So where is WPP going now? "In 5 to 10 years you will see more Asian business in WPP, more Latin America, Africa, Eastern Europe and the Middle East, and more marketing services, and in media with more measurable results, including the internet, which I see as an opportunity, not a threat."

peopleFrankie Boyle responds to referendum result in characteristically offensive style
Lewis Hamilton will start the Singapore Grand Prix from pole, with Nico Rosberg second and Daniel Ricciardo third
F1... for floodlit Singapore Grand Prix
Arts and Entertainment
'New Tricks' star Dennis Waterman is departing from the show after he completes filming on two more episodes
tvHe is only remaining member of original cast
Arts and Entertainment
tvHighs and lows of the cast's careers since 2004
Fans hold up a scarf at West Ham vs Liverpool
footballAfter Arsenal's clear victory, focus turns to West Ham vs Liverpool
New Articles
i100... she's just started school
ebooksAn unforgettable anthology of contemporary reportage
New Articles
Life and Style
Couples have been having sex less in 2014, according to a new survey
Arts and Entertainment
musicBiographer Hunter Davies has collected nearly a hundred original manuscripts
New Articles
i100... despite rising prices
Latest stories from i100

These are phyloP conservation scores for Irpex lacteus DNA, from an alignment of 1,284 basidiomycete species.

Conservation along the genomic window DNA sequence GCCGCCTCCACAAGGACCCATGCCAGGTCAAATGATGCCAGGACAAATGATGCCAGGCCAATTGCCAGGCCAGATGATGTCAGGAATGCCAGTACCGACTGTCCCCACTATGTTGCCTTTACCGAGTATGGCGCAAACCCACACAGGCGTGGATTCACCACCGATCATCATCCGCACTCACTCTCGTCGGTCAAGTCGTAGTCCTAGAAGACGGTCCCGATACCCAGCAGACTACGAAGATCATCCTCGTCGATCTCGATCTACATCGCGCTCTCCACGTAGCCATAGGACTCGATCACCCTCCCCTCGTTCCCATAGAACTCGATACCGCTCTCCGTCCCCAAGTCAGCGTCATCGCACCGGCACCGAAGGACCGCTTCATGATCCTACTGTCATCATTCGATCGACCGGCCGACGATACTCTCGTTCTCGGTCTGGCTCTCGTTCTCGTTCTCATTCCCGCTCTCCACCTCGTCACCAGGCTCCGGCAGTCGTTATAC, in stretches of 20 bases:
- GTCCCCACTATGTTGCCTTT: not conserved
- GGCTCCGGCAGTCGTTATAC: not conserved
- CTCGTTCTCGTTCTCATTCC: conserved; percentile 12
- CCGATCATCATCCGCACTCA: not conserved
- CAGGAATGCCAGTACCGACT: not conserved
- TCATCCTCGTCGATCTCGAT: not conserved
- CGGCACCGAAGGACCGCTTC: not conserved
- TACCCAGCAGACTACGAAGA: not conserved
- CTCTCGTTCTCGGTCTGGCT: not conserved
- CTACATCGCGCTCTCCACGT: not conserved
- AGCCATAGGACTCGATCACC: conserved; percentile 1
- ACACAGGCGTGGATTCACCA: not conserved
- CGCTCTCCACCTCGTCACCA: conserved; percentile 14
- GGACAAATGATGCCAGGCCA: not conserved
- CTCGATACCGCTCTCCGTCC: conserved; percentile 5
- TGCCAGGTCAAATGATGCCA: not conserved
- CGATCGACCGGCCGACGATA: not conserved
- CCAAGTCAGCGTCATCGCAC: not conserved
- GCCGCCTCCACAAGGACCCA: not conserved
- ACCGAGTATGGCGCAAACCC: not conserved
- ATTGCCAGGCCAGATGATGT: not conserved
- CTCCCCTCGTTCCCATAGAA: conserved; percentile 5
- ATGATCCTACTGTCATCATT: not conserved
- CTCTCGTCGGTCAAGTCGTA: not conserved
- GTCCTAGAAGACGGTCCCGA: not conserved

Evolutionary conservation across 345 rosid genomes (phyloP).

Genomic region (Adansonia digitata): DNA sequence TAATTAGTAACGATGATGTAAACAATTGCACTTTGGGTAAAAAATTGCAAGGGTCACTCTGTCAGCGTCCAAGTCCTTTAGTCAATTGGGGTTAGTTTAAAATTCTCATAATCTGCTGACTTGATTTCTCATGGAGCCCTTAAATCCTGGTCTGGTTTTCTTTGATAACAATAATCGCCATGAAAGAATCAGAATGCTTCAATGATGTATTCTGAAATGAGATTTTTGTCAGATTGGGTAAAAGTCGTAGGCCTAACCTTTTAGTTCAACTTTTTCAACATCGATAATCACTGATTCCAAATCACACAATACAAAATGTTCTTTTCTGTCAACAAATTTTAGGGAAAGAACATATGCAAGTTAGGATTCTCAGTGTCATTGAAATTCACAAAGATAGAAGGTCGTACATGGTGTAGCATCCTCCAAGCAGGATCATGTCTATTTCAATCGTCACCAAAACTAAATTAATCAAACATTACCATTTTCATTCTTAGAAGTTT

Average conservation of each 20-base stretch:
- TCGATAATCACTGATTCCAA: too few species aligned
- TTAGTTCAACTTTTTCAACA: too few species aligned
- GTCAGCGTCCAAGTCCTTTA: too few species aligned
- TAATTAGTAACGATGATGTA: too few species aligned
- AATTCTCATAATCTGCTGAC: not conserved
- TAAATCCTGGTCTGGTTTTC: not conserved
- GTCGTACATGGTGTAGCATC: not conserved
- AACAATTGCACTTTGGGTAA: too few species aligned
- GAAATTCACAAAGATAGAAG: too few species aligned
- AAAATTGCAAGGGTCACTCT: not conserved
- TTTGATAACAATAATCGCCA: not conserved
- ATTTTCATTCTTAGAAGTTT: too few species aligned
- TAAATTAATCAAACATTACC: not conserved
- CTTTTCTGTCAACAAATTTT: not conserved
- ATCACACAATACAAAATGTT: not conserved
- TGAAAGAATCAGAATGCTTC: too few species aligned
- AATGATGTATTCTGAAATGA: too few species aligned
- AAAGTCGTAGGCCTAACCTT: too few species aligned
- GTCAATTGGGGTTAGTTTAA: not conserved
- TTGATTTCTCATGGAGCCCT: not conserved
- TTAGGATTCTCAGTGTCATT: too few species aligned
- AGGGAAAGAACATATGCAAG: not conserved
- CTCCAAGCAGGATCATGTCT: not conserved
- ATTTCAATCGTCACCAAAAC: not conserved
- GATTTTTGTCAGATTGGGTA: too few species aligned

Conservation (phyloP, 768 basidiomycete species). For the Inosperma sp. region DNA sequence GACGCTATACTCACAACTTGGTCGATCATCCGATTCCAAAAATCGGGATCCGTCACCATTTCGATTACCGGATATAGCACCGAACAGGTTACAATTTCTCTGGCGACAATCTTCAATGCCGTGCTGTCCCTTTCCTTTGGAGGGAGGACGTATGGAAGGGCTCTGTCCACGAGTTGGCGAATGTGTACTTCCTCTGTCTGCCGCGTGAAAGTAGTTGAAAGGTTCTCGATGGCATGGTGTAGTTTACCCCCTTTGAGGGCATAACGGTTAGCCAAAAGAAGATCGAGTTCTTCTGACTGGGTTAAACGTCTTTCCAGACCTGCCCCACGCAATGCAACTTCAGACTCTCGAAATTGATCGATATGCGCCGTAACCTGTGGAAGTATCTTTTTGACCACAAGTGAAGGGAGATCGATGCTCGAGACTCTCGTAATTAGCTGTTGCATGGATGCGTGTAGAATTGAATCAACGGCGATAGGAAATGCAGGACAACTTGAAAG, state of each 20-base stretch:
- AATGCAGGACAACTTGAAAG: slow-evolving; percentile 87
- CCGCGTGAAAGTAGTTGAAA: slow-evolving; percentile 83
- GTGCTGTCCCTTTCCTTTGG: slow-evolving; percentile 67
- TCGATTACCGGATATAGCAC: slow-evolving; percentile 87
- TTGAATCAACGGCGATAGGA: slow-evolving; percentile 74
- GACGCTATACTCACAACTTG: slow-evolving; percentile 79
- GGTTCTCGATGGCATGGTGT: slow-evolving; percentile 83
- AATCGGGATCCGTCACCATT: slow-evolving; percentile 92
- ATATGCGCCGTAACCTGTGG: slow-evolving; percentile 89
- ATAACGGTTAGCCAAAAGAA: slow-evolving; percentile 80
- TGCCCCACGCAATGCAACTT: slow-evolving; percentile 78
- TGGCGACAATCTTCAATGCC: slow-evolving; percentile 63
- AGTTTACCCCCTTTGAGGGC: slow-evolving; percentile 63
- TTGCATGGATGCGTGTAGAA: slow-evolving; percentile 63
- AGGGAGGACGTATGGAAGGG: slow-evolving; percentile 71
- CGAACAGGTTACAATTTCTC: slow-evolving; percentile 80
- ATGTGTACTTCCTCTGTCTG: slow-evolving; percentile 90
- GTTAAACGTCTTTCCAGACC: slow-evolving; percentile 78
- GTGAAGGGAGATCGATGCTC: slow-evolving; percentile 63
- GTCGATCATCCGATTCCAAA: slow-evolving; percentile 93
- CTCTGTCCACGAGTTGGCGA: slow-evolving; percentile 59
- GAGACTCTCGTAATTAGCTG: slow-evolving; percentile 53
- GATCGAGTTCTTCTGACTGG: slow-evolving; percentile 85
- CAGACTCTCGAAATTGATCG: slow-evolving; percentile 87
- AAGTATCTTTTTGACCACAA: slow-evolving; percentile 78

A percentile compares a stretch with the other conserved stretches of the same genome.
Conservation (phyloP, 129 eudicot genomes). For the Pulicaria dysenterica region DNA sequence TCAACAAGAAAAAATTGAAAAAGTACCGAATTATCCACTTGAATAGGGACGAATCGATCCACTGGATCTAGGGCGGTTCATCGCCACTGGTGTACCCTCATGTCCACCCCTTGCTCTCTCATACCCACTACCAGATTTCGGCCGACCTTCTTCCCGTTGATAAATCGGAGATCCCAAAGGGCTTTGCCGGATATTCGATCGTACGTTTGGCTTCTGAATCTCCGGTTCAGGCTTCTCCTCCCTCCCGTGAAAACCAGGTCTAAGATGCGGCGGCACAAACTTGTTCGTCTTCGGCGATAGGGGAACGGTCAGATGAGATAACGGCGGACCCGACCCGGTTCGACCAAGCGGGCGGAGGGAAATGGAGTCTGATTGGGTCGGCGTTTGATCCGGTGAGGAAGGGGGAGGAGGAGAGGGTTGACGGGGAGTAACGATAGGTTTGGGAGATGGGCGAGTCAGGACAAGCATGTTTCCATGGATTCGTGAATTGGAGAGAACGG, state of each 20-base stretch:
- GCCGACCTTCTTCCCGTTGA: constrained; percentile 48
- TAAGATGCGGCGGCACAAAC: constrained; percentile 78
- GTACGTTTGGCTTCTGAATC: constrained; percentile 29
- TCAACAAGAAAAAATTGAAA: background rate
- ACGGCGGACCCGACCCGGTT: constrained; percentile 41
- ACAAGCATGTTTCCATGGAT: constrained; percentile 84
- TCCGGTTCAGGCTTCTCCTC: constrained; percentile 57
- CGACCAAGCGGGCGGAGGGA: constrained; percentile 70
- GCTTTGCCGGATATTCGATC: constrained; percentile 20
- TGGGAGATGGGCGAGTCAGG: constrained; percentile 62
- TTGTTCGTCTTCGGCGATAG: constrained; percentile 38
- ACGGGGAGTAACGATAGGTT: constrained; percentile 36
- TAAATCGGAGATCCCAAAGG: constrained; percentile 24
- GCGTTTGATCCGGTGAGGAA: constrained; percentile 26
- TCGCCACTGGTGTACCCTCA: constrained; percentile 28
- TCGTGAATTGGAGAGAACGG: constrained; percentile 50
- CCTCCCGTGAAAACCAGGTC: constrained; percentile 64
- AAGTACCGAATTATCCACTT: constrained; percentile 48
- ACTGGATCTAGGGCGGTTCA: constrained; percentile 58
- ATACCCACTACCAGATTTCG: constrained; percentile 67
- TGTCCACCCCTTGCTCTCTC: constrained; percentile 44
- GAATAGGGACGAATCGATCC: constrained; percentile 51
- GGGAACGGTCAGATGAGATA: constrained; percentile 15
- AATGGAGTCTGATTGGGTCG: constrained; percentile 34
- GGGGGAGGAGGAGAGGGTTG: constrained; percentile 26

Have you tried new the Independent Digital Edition apps?
Independent Dating

By clicking 'Search' you
are agreeing to our
Terms of Use.

iJobs Job Widget
iJobs Money & Business

Senior BA - Motor and Home Insurance

£400 - £450 Per Day: Clearwater People Solutions Ltd: **URGENT CONTRACT ROLE**...

Market Risk & Control Manager

Up to £100k or £450p/d: Saxton Leigh: My client is a leading commodities tradi...

SQL Developer - Watford/NW London - £320 - £330 p/d - 6 months

£320 - £330 per day: Ashdown Group: The Ashdown Group have been engaged by a l...

Head of Audit

To £75,000 + Pension + Benefits + Bonus: Saxton Leigh: My client is looking f...

Day In a Page

Scottish referendum: The Yes vote was the love that dared speak its name, but it was not to be

Despite the result, this is the end of the status quo

Boyd Tonkin on the fall-out from the Scottish referendum
Manolo Blahnik: The high priest of heels talks flats, Englishness, and why he loves Mary Beard

Manolo Blahnik: Flats, Englishness, and Mary Beard

The shoe designer who has been dubbed 'the patron saint of the stiletto'